Syrian President Bashar al-Assad has claimed the eastern district of Aleppo has been "liberated" from the opposition. The evacuation of tens of thousands of civilians from the war-ravaged city has begun.
In a video, Syrian President Bashar al-Assad congratulated Syrians on the "liberation" of Aleppo, describing it as "history in the making and worthy of more than the word 'congratulations'."
The video, posted to the president's official social media accounts, described the army's imminent capture of Aleppo as a turning point.
"I think that after the liberation of Aleppo we'll talk about the situation as... before the liberation of Aleppo and after the liberation of Aleppo," he said in the footage, apparently shot on a phone.
Civilians moved out
His message came as the first group of evacuees left eastern areas of the city that were previously held by opposition rebels, under a deal brokered by Russia and Turkey.
The first group of civilians and opposition fighters arrived on Thursday in an opposition-held area in nearby Idlib province.
A pair of evacuation convoys brought about 3,000 civilians and over 40 wounded people, including children, out of Aleppo on Thursday, according to the International Committee of the Red Cross (ICRC). The group said "many more" convoys with buses and ambulances would continue to be needed, ICRC Regional Director Robert Mardini told Reuters news agency.
The Russian military said over 1,000 people had been evacuated in the first convoy and that drones were being used to monitor their progress in order to "prevent provocations."
Several journalists based in eastern Aleppo tweeted as the evacuation unfolded, including Zouhir Al Shimale, who said a ceasefire in the city appeared to be holding.
A Syrian military source told the Agence France-Presse news agency that about 200 rebel fighters were among the arrivals.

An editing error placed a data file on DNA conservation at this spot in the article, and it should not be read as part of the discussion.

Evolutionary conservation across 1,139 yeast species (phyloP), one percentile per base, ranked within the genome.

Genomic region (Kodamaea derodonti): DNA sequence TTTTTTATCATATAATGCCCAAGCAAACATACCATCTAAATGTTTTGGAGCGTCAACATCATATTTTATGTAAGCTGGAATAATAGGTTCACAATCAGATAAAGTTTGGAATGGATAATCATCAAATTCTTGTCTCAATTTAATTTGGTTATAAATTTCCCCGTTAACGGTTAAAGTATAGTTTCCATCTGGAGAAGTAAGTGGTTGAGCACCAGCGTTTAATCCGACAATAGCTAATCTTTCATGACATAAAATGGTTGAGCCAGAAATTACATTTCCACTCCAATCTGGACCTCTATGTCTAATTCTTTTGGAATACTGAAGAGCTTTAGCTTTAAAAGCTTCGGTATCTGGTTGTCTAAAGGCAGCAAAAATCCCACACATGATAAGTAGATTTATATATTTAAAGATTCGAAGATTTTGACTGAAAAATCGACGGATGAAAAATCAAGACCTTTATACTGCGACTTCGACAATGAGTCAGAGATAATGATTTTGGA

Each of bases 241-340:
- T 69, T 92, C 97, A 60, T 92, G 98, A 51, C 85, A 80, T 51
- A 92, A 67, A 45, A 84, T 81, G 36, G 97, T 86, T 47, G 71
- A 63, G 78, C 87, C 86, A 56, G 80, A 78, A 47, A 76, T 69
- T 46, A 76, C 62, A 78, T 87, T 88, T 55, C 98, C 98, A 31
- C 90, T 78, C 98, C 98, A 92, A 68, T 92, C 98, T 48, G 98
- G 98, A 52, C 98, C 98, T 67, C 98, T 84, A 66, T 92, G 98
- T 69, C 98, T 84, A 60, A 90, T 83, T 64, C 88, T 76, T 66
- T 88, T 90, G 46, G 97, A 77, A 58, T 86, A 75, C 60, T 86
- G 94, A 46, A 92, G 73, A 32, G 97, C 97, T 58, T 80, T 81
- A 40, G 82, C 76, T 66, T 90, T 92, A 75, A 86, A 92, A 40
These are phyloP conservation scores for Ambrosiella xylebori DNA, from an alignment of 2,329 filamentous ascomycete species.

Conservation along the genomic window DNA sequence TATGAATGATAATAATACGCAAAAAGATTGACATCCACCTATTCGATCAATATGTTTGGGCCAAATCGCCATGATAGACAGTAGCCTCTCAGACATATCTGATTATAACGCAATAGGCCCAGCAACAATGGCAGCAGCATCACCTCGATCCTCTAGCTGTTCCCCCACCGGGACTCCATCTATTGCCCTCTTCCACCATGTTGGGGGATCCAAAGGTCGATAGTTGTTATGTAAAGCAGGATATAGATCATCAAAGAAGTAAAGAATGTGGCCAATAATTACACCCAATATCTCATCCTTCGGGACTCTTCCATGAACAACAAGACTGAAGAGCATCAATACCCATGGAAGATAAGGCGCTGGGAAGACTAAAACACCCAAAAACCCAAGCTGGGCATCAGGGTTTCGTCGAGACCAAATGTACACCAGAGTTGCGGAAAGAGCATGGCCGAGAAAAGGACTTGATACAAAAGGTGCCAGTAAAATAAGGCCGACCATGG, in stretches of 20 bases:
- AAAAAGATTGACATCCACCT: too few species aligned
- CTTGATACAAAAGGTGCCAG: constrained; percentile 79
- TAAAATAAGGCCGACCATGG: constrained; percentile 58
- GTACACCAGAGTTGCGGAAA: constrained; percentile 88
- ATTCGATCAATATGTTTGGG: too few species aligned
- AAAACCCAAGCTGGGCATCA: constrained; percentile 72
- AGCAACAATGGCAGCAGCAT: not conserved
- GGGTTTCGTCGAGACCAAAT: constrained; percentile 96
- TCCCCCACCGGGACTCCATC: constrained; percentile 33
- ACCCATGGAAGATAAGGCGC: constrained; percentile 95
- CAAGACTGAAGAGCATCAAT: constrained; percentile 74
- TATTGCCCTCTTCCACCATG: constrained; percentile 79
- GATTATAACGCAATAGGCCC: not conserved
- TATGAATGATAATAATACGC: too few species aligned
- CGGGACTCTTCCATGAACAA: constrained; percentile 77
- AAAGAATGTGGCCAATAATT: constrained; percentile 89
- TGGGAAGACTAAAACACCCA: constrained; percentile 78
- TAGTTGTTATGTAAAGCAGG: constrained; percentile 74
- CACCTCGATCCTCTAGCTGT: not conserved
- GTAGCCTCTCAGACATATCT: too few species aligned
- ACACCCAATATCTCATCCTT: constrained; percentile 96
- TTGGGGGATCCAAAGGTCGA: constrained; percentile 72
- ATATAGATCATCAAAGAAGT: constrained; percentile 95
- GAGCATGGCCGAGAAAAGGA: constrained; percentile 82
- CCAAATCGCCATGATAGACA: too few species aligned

A convoy of 13 ambulances with wounded civilians also left the last rebel-held part of the city on Thursday. Later on Thursday, Syrian state TV said a second convoy of 15 buses had left for the countryside.
Up to 50,000 remain trapped
However, late on Thursday, the UN peace envoy for Syria, Staffan de Mistura, told reporters in Paris that some 50,000 people, including 40,000 civilians, remained trapped in Aleppo, while another 1,500 to 5,000 rebel fighters and their families were also still in the city.
"Our priority is for our UN colleagues to be present with the people (who have been evacuated) and that the fighters be respected under the terms of this deal," de Mistura said at press conference hosted alongside French foreign minister Jean-Marc Ayrault.
Ayrault meanwhile reiterated France's call for "the deployment, as quickly as possible, of UN observers, of all UN personnel who are already on the ground, and who can be deployed in the coming hours."
A UN Security Council meeting is expected to take place in Paris on Friday to examine the deployment of observers and "to ensure there are no abuses, no acts of revenge, and that the civilian population is protected."
'Going to plan'
World Health Organization spokeswoman Elizabeth Hoff said the operation to vacate eastern neighborhoods was "going smoothly."
The Aleppo Media Center, a collective of young Syrian opposition activists, also tweeted videos and images of Thursday's evacuation.
Many areas of eastern Aleppo have been besieged by government forces since July leaving as many as 300,000 civilian trapped, according to the United Nations.
As the Syrian regime's assault on rebels intensified in recent days, thousands of people are believed to have fled the city.
While many Syrians cheered Thursday's evacuation, the New York-based aid agency International Rescue Committee warned in a statement that escaping Aleppo doesn't mean escaping the war.
"After witnessing the ferocity of attacks on civilians in Aleppo, we are very concerned that the sieges and barrel bombs will follow the thousands who arrive in Idlib," the group said.
Also on Thursday, Turkey mooted the possibility of setting up a camp for the latest evacuees on Syrian territory.
Deputy Prime Minister Veysi Kaynak told a news conference that if a "request" came from the Syrian opposition, then a camp could be set up in Syria.
Turkey, along with Jordan and Iraq, already provides temporary shelter for millions of displaced Syrians.
Government forces made a new advance on Thursday in Sukkari - one of a handful of districts still held by rebels - bring half of the neighborhood under their control, according to the Syrian Observatory for Human Rights, a British-based monitoring group.
As the evacuations got underway, the United Nations called for a ceasefire across Syria, urging more humanitarian access for aid agencies and a political solution to the conflict.
mm/sms (AFP, AP, Reuters)